But these tend to be the challenges, so I can imagine people won’t come forward. When they do come forward, they’re not really sure if they want to take on that diagnosis. And then the next step of going out into their own communities and talking about it can be very hard, and they can be very isolated and they can feel like, well, no one else is like this. I can’t go to my mosque or my gurudwara or my temple or whatever it might be, because everyone will see me and everyone will know that my child has this diagnosis, and then I will be shunned or I will be blamed – so it’s very challenging.

But I think that the point you made about ‘there needs to be more research’ – there definitely needs to be more research and it’s what we’re looking at. So at the moment we’ve got this project going on looking at a digital tool for autism diagnosis. But what’s great is because it’s based in Newham, we’re thinking about how can that apply to our ethnic population, particularly for example our Bangladeshi population which is a large proportion. So that’s great, and the future research which I’d love to do and I’m looking at doing at the moment, is to hear the stories of families who’ve come from different communities – from our South Asian communities – and hear how they understand autism. Because some of the things that are named autism by diagnostic criteria – eye contact, this, that and the other – are not seen that way through the lens of their linguistic and cultural background. They see it differently. And what I worry about, is that as a doctor, you’re almost becoming like an imperialist western kind of power and saying, ‘Well, this is the diagnosis your child has’. You know, ‘This is the criteria that I’ve used. This is what you have to accept’. That doesn’t feel right to me either because of that whole thing of co-collaborating in understanding where families are coming from. I don’t know if that’s answered your question, but that I think are the barriers and that we do need to do more research. There’s no question about it.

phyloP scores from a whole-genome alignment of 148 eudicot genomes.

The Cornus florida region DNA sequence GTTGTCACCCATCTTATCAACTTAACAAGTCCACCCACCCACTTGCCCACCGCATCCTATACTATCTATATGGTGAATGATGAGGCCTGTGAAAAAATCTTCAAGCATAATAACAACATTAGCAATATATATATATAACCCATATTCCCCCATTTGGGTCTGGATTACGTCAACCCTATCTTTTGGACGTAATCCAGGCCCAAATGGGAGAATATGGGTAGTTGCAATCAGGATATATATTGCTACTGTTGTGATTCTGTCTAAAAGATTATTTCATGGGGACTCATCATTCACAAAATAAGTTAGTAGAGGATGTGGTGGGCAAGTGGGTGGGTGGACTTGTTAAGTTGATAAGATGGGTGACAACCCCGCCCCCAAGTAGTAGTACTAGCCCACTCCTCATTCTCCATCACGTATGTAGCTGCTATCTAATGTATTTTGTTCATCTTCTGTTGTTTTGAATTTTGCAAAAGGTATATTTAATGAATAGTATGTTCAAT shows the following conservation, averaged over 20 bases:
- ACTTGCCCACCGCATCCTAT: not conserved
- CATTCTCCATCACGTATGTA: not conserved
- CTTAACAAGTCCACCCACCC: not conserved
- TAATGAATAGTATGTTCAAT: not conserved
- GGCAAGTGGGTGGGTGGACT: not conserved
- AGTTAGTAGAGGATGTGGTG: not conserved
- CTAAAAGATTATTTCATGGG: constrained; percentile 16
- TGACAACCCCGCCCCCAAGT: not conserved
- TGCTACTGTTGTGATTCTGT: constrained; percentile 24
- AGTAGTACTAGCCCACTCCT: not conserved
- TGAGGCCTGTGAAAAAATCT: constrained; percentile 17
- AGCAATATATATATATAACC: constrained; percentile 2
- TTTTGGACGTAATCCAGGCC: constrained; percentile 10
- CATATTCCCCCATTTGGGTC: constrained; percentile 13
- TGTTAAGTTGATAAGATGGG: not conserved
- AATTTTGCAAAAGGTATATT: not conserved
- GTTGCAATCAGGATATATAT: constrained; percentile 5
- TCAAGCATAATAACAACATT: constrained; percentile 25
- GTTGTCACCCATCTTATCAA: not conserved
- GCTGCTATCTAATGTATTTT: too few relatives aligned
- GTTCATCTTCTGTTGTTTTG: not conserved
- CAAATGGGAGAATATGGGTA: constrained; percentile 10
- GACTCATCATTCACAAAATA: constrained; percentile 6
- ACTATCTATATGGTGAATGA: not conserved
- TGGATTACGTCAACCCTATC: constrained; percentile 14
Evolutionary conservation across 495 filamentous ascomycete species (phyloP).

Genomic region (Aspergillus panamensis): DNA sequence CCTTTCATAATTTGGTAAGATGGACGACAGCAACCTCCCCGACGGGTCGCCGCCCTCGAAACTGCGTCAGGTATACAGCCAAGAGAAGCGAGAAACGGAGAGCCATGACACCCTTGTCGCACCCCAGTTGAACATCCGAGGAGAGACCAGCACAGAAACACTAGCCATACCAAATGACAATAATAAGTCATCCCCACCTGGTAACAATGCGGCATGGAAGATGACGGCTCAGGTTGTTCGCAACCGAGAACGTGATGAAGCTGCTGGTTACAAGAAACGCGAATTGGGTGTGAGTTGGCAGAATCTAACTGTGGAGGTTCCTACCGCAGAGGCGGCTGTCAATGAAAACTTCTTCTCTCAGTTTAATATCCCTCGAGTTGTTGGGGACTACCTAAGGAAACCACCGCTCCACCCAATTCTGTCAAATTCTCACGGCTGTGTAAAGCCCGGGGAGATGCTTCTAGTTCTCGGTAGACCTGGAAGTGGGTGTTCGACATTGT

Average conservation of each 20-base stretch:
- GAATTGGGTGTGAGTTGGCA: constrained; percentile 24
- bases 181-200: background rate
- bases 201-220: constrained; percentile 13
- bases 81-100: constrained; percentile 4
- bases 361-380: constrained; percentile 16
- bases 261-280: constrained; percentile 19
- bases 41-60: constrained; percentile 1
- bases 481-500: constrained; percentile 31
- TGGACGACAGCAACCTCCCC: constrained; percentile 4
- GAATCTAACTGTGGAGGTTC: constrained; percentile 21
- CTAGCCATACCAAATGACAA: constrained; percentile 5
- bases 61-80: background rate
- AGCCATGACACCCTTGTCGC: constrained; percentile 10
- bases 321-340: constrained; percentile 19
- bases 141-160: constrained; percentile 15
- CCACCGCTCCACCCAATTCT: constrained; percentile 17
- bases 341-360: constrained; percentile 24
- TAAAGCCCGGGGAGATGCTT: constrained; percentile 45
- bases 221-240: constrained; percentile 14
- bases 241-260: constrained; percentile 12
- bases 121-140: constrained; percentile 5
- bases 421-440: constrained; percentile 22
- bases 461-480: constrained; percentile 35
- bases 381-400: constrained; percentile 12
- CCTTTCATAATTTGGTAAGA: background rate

Reena: [20:17]

No, absolutely, it does. And it reminds me, actually, there was a really interesting white paper that was released not too long ago that I contributed to, and it looked at autism presentation in girls. And what was really interesting was that in some communities an autism diagnosis was okay for their daughter, but not okay for their son, because in that particular family dynamic for the son to have it could potentially have negative ramifications in the future. Whereas it was OK for the daughter to have it. Whereas in other communities – and these are all South Asian communities – it was okay for the son to have it because then they throw all the support behind that child to get whatever they needed to do for that child, so to empower him to be the best he could be. But they didn’t want it for their daughter because they were worried about, as you mentioned, marriage prospects and things along that sort of narrative. Do you see that difference in boys and girls and acceptance in your practice?

Dr Sayani:

Yeah, there’s definitely a different way of looking at it, whether it’s a boy or a girl. I mean, first of all, historically autism has been diagnosed more in boys. And we believed as a medical community, it’s because it was more preponderant in boys. It was just more common in boys. But the reality is, if you look as you go up the age groups, the girls start being diagnosed more. So probably what’s actually happening is that girls do something we call masking or camouflaging. 

So in the early years they managed to get round the social issue. They mimic other children. They watch really closely how to be social. And they learn that probably because that’s a cultural thing too, because it’s an expectation of girls to know those things. And then as they get older and the social demands get more, then it might be revealed. I mean that’s just generally, but I think definitely in populations they will see things differently depending on whether it’s a boy or a girl. Sometimes the boy is their pride and joy, and kind of the marker of their family and community and the person who’s going to pass on who their family is, and if that boy – and especially if they’re the only boy – has autism, that can be a challenge.